Monday 13 February 2012


Take a look at this important story about the American Psychiatric Association's new edition of their "bible" called the Diagnostic and Statistical Manual of Mental Disorders (the next edition of which is usually referred to as the sinister-sounding "DSM-5"). What's that got to do with us, you may ask, and the answer is quite a lot because it is used in the UK and in all parts of the world as the main reference point for diagnosis of mental illness.

But it has a much more significant influence beyond defining terms. Specifically it defines what is a mental disorder and therefore what areas psychiatrists - and in effect all mental health services - can meddle in.

Hafal's good friend Professor Nick Craddock, from Cardiff University, who is one of the world’s leading experts on bipolar disorder, said DSM-5 will include more categories, which will mean more aspects of human behaviours and emotions are classified as problematic. He said this was tantamount to "medicalising normal human behaviours".

"At the moment, if someone has an episode of severe low mood, if it has certain symptoms and severity it would meet the accepted diagnostic criteria for depression. If it follows a bereavement, that would be an exclusion for depression because we would regard it as normal that someone would feel low. But in DSM-5, they are planning to remove that exclusion and it would mean someone having what most people would regard as a normal reaction would then attract the label of having a depressive illness. It seems to be an unhelpful direction of travel."

And Richard Bentall, chair of clinical psychology at the University of Bangor, said: "Like earlier editions, this version of the manual is not based on coherent research into the causes or nature of mental illness.

"It seems likely that the main beneficiaries will be mental health practitioners seeking to justify expanding practices, and pharmaceutical companies looking for new markets for their products."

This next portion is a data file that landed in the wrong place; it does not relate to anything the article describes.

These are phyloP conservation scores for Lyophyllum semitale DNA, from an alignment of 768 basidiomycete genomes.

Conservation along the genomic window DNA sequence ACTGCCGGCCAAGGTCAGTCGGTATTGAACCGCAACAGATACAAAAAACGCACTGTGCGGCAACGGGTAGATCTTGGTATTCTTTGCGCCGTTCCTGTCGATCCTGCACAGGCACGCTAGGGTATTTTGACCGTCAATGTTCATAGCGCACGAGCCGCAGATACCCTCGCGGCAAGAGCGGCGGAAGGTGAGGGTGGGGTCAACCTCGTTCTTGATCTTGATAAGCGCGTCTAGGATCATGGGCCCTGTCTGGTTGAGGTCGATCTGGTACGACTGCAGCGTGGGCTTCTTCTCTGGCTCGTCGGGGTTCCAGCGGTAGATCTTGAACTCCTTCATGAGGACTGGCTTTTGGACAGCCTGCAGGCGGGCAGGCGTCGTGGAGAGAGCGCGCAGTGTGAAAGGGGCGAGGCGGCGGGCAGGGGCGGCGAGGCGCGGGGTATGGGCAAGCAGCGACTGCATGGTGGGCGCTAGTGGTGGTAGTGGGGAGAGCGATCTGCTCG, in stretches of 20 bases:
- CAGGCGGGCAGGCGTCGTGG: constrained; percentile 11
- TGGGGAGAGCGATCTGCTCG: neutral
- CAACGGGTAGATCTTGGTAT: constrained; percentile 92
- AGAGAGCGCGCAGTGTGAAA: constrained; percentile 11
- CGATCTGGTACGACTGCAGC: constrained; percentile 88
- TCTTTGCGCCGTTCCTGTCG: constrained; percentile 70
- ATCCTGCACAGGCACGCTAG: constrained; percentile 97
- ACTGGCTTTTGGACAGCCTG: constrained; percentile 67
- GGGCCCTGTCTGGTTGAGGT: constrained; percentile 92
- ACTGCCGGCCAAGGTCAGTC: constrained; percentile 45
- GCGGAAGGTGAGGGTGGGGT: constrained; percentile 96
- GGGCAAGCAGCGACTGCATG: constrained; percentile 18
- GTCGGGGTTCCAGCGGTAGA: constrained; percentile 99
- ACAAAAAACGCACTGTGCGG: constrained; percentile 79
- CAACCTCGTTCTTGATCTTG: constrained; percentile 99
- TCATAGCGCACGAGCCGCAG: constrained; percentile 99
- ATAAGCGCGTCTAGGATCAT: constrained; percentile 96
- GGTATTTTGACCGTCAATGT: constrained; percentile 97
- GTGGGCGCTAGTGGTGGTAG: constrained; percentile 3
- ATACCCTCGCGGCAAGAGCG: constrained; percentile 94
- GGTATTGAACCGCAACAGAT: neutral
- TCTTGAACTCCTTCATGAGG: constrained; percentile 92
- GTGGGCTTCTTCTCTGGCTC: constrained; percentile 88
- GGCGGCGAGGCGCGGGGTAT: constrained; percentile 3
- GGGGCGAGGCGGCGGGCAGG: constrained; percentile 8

But it isn't just about medicine: it's about the whole question of what is the business of mental health services. There is a considerable similarity between the American Psychiatric Association's point of view and that of those involved in mental health services who believe that they have something useful to say about how the public should lead their lives and pursue their happiness and fulfilment.

In fact those of us who provide mental health services have only a very little to offer to the public, mainly focused on helping people to recognise symptoms in themselves and others and to respond intelligently and without prejudice to these. The last thing we should seek to do is to start applying mental health terminology and treatment (however modern or progressive), let alone medicine, to matters such as uncomplicated bereavement.

The most pernicious aspect of spreading mental health services' ideas around is the disempowering nature of the language used. Where once people said they were unhappy or sad if they experienced tough times today many say they are depressed; where once people said they were anxious or worried about real problems ahead of them many now say they are stressed.

Of course some people do have difficulty with depression and stress but we should not encourage people to reach straight for such words without first using the ordinary language of unhappiness or anxiety which invites them to look for the reasons why they are sad or anxious and to look for practical solutions which may best be found not with a doctor or therapist but with the CAB, family, or friends.

The latest manifestation of this unhealthy recourse to the language of mental health services is people without any diagnosis of illness describing themselves as "a bit bipolar". Now they may have a real problem to deal with but they are unlikely to make progress in resolving it if they use that sort of language.